Electric flight. Do pilots really care? The answer, according to our recent survey, isn’t just, “Yes,” but, “Hell, yes!”
The survey asked just two questions, but they were questions designed to elicit a wide range of response, and was there ever.
Our first question, “If and when electric planes become widely available with performance (including range) comparable to our current planes, would you switch to an electric model?” To be honest, we were expecting the majority of pilots to say, “No way.” But in fact, respondents to our survey were overwhelmingly open to switching from gas piston models to an electric-powered plane. Close to half (46%) said that they would “absolutely” switch to an electric plane if they had the chance, while another 36% said that they would be tempted, making for 82% of folks who responded voicing at least some openness to an electric future. Just 18% said that there was “no way” they’d switch from gas to juice.
Our second query was, “If you were to consider switching to an all-electric plane, what would be the primary reason?” The question was designed to get a feel for what the driving benefit to electric airplanes would be, by offering a list of four that electric propulsion would likely bring with it—reduced cost of operation, quieter operation, simplified operation and a smaller carbon footprint.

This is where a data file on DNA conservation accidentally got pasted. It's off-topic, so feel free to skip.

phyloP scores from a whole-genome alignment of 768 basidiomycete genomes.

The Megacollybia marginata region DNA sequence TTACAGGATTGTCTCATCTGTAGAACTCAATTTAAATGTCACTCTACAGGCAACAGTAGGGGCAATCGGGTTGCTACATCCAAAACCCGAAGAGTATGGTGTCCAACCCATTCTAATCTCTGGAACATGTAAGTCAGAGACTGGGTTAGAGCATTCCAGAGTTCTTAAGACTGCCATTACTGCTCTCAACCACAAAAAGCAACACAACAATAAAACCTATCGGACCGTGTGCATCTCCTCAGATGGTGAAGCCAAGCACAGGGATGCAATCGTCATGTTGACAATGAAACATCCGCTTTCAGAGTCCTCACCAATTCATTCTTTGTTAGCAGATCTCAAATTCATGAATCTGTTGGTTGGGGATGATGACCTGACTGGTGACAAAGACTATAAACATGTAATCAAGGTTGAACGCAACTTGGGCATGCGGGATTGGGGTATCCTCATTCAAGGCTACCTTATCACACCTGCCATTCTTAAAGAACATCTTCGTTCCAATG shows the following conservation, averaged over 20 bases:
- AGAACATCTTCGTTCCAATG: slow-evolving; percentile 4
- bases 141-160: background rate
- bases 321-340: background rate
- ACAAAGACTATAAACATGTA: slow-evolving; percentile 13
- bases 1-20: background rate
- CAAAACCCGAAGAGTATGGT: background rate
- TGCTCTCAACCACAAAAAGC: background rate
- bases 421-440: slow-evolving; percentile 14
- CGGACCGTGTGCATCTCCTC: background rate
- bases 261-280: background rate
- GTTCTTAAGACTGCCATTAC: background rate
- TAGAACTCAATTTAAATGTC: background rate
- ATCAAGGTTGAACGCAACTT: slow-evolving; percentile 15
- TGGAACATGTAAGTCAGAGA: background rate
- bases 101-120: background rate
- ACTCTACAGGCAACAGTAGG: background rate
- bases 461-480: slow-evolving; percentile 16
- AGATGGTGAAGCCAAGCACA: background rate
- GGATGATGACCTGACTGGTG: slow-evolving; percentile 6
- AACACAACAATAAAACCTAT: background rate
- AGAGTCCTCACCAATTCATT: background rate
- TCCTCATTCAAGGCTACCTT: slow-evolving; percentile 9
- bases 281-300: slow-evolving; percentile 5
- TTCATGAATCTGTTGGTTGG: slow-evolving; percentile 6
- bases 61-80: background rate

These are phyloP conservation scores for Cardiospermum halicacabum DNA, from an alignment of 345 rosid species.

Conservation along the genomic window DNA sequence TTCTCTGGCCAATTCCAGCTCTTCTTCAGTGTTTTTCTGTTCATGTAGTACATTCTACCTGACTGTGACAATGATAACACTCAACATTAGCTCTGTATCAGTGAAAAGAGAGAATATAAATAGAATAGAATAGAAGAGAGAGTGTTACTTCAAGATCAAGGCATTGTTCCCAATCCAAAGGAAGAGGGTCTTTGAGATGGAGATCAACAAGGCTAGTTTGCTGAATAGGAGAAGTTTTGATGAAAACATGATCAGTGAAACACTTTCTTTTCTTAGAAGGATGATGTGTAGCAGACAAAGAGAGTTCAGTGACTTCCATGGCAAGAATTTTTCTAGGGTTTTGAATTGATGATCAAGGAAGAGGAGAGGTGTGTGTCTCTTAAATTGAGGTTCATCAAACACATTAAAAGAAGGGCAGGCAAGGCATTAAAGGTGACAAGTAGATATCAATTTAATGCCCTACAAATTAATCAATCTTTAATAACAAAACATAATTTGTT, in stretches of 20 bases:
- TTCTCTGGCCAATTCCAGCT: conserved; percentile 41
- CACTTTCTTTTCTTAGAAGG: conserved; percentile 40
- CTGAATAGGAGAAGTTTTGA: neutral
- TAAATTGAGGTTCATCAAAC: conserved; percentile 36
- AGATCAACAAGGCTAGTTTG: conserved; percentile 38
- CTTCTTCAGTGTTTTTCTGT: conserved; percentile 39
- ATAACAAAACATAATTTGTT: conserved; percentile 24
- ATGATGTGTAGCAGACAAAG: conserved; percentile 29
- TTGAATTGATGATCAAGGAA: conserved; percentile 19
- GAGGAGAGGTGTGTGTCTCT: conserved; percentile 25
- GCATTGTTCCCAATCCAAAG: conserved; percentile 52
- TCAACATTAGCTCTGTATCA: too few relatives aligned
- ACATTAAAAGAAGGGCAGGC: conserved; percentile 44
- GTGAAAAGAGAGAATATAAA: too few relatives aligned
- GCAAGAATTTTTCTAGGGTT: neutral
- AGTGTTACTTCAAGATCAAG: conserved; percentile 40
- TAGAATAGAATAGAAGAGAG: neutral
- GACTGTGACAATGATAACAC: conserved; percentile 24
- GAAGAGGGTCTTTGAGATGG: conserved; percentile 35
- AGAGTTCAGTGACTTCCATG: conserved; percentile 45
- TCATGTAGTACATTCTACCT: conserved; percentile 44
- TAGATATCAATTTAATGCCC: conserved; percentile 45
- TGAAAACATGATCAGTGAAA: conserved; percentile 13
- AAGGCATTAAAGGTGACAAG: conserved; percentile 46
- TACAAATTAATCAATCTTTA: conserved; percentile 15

Of those, the runway winner was “reduced cost of operation,” which should not be surprising at all, since fuel and engine maintenance costs are the two biggest hits that owners of small planes take. With electric motors doing the work, you could ditch the avgas card and start plugging in. And because electric motors are far more reliable and longer lived than internal combustion engines, the cost savings could be revolutionary.
The second most attractive potential benefit on the list, quieter operation, got a surprising 8% of the respondents’ votes—quiet is nice, but is it better than dramatically lower costs? Well, to around 8% of respondents, it apparently is. The third option, “simplified operation,” might be the most revolutionary of the pack, as it could potentially open up flying to many more people simply because it would be easier to manage systems. We won’t even go into hot starts. Of those who participated in the survey, 17% chose this as the top attraction to electric flight. Finally, just over 10% said that a smaller carbon footprint would be the main driver for them to switch from bladders to batteries. Unfortunately, the design of the survey didn’t allow a ranked voting system to suss out finer data on pilots’ electric motivation. Expect that survey sometime soon, though.
Finally, 15% of respondents said that they’d never switch regardless of the benefits. We were guessing that this response would have gotten the majority of the votes. Instead, it garnered a very small minority of them.
Color us surprised… and delighted.